What Does President Trump Mean for Healthcare Stocks?

On stock valuations, a repeal of Obamacare would create some changes to healthcare fair values, but without clarity on the Republican plans it is difficult to make predictions

Damien Conover, CFA 10 November, 2016 | 1:35PM
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The presidential election of Donald Trump combined with the Republicans retaining majorities in Congress leads to greater uncertainty for healthcare stocks. While Trump and the Republicans have been clear on the desire to repeal the Affordable Care Act, also known as Obamacare, there is less clarity on their healthcare policies, except for the focus on reducing regulations. We suspect as plans take shape to repeal Obamacare, the likely outcome will be more of a modification than a complete repeal as several groups have benefited from the legislation.

If the Obamacare were repealed, the outcome will likely mean a lower demand for healthcare combined with less industry fees and profit restrictions. The passage of Obamacare was largely a compromise with industry stakeholders, mandating increased insurance coverage in return for lower costs. Reversing this mandate is largely a net neutral to the healthcare sector, with the drug, biotech, and insurance industries slightly benefiting, hospitals and drug supply chain firms negatively impacted, and the remaining industries less influenced.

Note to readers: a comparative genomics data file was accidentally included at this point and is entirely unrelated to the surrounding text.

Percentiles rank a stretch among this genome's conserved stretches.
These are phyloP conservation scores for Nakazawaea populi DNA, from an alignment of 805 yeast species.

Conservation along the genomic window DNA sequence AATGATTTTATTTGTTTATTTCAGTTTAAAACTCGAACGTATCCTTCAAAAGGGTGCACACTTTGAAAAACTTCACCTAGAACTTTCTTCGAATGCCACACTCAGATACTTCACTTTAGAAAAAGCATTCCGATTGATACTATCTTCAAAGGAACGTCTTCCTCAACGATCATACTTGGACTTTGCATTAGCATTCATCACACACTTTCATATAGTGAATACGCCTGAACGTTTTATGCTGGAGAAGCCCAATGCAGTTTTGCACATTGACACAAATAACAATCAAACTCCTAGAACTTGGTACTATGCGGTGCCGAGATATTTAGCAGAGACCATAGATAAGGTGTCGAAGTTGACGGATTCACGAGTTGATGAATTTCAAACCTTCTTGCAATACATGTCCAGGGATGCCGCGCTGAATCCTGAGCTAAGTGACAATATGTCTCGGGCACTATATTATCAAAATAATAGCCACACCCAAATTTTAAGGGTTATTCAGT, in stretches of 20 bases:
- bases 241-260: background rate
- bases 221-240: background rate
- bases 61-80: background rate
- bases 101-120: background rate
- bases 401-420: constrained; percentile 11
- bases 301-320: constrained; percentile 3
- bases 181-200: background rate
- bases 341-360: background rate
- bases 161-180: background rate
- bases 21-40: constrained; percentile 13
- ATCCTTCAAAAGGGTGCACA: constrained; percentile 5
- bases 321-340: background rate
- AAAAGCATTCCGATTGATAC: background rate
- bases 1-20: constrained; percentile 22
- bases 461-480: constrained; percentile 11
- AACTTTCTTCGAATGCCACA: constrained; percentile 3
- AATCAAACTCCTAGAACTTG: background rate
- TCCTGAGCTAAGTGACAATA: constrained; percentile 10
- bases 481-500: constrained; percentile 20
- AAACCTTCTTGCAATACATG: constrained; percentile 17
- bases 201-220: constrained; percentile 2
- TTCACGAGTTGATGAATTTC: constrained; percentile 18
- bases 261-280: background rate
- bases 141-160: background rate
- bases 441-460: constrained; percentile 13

On stock valuations, a repeal of Obamacare would create some changes to healthcare fair values, but without clarity on the Republican plans, we have not made any changes to our fair value estimates. The drug industry would likely lose some volume gains as the close to 20 million newly insured patients from Obamacare will likely lose some insurance coverage and spend less, but the mandated costs of Obamacare would likely more than offset the lost revenue.

Similarly, for managed care organisations, the increased profitability without Obamacare restrictions would likely more than offset lost volumes. However, hospitals would face challenges due to the likely reversal of the declines in uncompensated care and higher volumes from the newly insured patients. Also, drug supply chain firms from Pharmacy Benefit Managers to drug distributors would face headwinds due to the lost benefit of drug demands from the newly insured patients.

The information contained within is for educational and informational purposes ONLY. It is not intended nor should it be considered an invitation or inducement to buy or sell a security or securities noted within nor should it be viewed as a communication intended to persuade or incite you to buy or sell security or securities noted within. Any commentary provided is the opinion of the author and should not be considered a personalised recommendation. The information contained within should not be a person's sole basis for making an investment decision. Please contact your financial professional before making an investment decision.

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About Author

Damien Conover, CFA  is an equity analyst and associate director at Morningstar.

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